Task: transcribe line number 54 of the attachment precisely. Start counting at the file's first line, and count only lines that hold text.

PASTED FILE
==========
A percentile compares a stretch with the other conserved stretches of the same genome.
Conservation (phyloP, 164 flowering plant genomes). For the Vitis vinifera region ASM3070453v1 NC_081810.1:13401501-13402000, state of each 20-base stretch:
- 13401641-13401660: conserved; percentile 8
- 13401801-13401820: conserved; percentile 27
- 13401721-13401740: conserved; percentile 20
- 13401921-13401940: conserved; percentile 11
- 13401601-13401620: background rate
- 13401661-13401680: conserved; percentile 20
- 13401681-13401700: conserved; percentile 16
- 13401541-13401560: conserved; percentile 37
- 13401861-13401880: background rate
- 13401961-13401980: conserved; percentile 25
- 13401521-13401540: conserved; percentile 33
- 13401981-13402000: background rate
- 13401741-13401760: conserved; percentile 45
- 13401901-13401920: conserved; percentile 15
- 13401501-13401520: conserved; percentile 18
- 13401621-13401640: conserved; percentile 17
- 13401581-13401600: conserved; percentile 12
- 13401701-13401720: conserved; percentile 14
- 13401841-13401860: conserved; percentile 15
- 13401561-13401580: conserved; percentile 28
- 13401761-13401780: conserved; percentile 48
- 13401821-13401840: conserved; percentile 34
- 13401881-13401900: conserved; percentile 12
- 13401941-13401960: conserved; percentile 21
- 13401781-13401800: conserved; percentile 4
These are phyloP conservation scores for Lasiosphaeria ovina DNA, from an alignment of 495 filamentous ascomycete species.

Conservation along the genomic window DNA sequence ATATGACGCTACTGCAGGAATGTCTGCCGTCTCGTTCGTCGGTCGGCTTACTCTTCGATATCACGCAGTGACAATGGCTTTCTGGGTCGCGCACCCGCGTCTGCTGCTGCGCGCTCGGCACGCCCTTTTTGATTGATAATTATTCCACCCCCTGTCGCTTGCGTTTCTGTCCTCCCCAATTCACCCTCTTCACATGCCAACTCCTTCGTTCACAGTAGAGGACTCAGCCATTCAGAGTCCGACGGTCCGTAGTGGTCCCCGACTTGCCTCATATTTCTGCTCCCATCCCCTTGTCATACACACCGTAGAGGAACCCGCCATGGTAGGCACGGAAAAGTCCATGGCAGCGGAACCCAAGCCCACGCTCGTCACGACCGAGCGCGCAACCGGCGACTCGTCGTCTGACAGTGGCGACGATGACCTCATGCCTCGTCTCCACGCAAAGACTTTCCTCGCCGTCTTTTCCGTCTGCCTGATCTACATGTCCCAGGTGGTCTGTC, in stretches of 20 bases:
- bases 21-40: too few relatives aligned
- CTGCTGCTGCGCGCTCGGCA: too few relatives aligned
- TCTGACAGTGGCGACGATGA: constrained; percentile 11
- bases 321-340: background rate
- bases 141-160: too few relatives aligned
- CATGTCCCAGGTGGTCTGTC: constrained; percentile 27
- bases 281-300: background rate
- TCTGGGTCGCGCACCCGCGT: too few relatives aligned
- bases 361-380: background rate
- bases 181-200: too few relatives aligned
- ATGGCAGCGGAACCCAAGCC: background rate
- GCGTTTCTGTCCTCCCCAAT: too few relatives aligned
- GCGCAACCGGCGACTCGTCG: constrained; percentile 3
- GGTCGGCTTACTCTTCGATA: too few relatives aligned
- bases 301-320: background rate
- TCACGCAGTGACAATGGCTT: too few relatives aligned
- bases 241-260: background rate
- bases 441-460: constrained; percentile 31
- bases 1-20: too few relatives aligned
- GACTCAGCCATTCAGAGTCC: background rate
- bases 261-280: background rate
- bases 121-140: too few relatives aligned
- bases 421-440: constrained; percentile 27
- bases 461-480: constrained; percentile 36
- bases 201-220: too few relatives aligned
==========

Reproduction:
- bases 201-220: too few relatives aligned